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Turmeric: Miracle Spice (and how to cook with it!)

EatPost Category - EatEat - Post Category - CookingCooking

Feel like you or your little one might be coming down with something? Sadly, this is the case all too often with school-going children, especially in our virus- harbouring, humid climate. Instead of repeatedly reaching out for those meds (which by the way, can wreak major havoc on gut health), why not give natural remedies a try? While they may seem like fads, there is plenty of research to support the efficacy of natural treatments…cue Manuka honey, ginger, garlic, zinc, olive leaf extract, a slew of vitamins (especially C, B complex and D) and our new best friend…Turmeric!

Turmeric? Yes, that’s right…this Indian kitchen staple, the yellowest of yellow spice, has recently found itself in the limelight as a miracle cure for a host of ailments. And while it seems to be “on trend”, what with everyone from Dr. Oz to Sir Michael Caine hailing its healing powers, Turmeric has been used in ancient Indian medicine (Ayurveda) and Traditional Chinese medicine for thousands of years!

Turmeric has powerful medicinal properties, particularly as an antiseptic and anti-inflammatory, which makes it an excellent ingredient, not just in curries but in a more potent forms via supplements and skin creams (here’s a great article on Turmeric’s beauty benefits!).

Turmeric is essentially the root of a plant that is part of the ginger family. Fresh turmeric, while not always easy to come by, is an excellent addition to soups and stews. The more common dried turmeric spice is derived from the same fresh turmeric roots via the process of boiling the roots, then drying in hot ovens and grinding into the beautiful yellow-gold, sunny spice.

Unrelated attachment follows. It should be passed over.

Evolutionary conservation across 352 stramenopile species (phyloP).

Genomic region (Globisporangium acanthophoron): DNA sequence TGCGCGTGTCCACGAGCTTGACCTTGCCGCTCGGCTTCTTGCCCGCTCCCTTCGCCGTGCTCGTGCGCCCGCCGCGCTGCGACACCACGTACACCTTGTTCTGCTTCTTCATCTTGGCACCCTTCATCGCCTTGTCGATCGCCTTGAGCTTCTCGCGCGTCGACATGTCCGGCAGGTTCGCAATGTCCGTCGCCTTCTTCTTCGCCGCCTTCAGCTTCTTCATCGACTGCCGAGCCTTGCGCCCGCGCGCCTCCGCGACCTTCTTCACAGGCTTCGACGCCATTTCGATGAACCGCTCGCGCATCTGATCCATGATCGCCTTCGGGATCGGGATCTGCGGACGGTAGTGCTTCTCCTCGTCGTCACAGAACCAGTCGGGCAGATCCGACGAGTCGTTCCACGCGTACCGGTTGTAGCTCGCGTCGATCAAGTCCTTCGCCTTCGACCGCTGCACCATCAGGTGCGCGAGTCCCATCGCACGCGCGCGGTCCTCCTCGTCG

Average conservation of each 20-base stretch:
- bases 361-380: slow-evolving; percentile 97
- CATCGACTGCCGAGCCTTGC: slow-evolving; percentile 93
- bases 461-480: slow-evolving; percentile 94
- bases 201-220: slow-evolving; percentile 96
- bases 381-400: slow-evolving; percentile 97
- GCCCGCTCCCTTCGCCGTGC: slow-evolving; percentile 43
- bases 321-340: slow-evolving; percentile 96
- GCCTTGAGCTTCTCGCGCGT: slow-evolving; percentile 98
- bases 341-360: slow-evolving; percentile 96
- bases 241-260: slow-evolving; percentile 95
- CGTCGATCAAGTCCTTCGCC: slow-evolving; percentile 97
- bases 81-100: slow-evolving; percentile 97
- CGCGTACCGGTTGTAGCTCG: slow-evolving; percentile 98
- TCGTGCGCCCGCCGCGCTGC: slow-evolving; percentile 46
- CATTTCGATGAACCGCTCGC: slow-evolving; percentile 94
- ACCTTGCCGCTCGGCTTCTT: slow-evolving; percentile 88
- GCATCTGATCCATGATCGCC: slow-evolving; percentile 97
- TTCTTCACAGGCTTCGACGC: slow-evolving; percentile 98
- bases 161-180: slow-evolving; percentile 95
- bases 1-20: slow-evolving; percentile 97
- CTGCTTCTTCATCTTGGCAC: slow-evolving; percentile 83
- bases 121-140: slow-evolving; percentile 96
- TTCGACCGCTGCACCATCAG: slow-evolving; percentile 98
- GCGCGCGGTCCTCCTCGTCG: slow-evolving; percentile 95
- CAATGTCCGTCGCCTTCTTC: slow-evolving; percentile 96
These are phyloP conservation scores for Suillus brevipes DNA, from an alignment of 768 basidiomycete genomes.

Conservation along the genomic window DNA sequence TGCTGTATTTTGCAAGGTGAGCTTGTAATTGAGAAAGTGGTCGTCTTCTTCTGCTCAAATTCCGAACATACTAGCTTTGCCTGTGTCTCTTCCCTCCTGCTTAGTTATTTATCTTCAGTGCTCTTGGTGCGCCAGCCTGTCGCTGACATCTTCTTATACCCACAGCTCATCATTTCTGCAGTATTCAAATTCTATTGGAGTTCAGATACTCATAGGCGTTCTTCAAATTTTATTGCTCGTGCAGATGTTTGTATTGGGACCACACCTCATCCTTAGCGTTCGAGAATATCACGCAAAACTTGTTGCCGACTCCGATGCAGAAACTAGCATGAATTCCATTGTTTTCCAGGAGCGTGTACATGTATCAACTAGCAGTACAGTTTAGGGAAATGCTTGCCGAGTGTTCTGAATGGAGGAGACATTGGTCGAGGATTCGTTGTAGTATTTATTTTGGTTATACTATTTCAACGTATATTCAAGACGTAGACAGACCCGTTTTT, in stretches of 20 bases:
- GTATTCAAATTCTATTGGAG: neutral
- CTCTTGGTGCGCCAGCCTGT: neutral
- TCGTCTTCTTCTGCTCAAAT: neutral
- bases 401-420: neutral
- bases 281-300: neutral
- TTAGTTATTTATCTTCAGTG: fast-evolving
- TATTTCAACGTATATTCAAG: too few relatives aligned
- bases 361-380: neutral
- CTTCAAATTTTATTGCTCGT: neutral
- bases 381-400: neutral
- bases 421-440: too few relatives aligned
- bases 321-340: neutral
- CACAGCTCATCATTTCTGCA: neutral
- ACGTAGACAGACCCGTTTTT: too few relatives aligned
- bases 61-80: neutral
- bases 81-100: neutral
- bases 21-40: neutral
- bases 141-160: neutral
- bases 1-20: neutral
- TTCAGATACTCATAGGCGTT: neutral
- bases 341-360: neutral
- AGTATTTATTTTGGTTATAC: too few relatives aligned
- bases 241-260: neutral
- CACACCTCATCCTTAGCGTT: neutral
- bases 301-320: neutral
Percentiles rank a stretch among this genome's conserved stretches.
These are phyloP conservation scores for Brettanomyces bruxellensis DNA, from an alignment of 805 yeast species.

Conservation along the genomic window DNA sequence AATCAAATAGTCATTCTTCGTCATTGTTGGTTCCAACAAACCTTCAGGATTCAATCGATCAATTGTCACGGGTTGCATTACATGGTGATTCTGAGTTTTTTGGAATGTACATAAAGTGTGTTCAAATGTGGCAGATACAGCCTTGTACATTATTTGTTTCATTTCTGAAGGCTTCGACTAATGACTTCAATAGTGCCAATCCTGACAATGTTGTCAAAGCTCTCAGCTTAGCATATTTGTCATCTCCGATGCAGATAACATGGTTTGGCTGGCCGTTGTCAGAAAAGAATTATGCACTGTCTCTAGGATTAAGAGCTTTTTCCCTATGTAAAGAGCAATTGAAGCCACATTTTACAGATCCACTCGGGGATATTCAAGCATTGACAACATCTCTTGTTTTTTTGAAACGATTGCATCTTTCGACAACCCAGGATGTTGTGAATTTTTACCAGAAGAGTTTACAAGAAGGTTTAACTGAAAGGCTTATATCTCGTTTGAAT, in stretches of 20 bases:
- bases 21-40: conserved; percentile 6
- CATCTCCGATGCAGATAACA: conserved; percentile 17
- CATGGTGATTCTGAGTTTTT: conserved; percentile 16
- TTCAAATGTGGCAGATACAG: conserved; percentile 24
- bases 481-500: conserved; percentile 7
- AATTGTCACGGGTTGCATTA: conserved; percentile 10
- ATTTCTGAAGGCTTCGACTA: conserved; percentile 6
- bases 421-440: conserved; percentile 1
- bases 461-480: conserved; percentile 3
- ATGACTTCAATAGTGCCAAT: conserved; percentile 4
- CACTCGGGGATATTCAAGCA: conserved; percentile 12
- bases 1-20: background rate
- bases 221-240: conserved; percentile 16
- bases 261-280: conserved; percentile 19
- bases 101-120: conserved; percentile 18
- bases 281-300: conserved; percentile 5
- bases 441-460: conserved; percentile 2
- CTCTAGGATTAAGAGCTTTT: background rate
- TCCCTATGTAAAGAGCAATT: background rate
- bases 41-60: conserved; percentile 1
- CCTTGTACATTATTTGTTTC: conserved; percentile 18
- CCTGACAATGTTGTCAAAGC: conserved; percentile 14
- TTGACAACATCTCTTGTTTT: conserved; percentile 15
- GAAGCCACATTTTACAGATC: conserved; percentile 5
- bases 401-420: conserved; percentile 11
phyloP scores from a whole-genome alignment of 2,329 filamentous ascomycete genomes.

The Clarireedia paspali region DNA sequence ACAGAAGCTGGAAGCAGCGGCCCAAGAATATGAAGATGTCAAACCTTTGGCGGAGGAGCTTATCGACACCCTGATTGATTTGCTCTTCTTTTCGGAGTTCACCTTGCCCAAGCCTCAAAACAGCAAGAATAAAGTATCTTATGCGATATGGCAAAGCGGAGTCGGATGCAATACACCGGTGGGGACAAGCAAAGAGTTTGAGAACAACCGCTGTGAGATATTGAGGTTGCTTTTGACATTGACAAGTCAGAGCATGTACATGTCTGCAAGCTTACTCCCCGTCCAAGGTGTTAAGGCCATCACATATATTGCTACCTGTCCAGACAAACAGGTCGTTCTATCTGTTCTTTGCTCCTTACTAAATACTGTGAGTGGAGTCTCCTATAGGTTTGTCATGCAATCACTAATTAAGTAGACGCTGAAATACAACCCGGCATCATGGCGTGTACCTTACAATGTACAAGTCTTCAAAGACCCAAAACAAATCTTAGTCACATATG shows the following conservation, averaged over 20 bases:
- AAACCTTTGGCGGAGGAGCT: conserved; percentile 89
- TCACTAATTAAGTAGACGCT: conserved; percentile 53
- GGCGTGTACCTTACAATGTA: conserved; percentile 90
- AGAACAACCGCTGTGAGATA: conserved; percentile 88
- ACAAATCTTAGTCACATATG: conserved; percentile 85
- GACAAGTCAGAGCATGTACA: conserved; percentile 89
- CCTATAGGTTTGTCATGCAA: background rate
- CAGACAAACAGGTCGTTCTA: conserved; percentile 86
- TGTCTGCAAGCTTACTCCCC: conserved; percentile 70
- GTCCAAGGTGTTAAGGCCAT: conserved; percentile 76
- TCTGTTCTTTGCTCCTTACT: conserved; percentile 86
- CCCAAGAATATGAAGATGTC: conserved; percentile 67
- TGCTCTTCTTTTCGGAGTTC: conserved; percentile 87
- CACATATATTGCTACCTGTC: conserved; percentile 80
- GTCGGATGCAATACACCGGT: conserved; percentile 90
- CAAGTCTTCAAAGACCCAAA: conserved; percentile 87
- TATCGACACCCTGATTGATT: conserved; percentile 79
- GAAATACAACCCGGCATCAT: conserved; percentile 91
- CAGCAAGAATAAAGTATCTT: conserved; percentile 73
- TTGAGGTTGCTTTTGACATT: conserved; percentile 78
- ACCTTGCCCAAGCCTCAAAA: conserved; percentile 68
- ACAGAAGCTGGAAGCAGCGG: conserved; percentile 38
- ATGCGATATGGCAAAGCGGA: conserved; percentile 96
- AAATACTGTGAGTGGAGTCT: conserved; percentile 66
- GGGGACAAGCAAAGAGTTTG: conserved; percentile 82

The yellow colour of Turmeric actually comes from an active ingredient called ‘Curcumin’.  Warning: Turmeric powder can stain your fingers, nails, clothes and countertops so handle with care! All curries and many, many other Indian dishes are packed with the goodness of turmeric. Turmeric is a primary ingredient in curry powder (which is as Indian as chicken tikka masala, but we’ll save that discussion for another day!).

It’s the curcumin in Turmeric, new research is revealing, that has all the magic powers. According to a recent study, curcumin has the ability to attack toxic cancer cells while leaving healthy cells unharmed. In addition to the treatment of cancer, studies have shown turmeric/curcumin is effective in the prevention and potential treatment of Alzheimer’s, Arthritis, Crohn’s and ulcerative colitis.

Turmeric 2

Wow! Definitely no doubt that Turmeric is good for you! So how can we enjoy more of this healthy and healing spice? Well, you could definitely enjoy those finger-licking curries much more frequently (yay!), but aim to make healthier, less-greasy curries at home otherwise you’ll have other issues you’ll be potentially dealing with! (Lots of great and not so greasy curry recipes can be found in my book Cooking with Indian Spicebox!)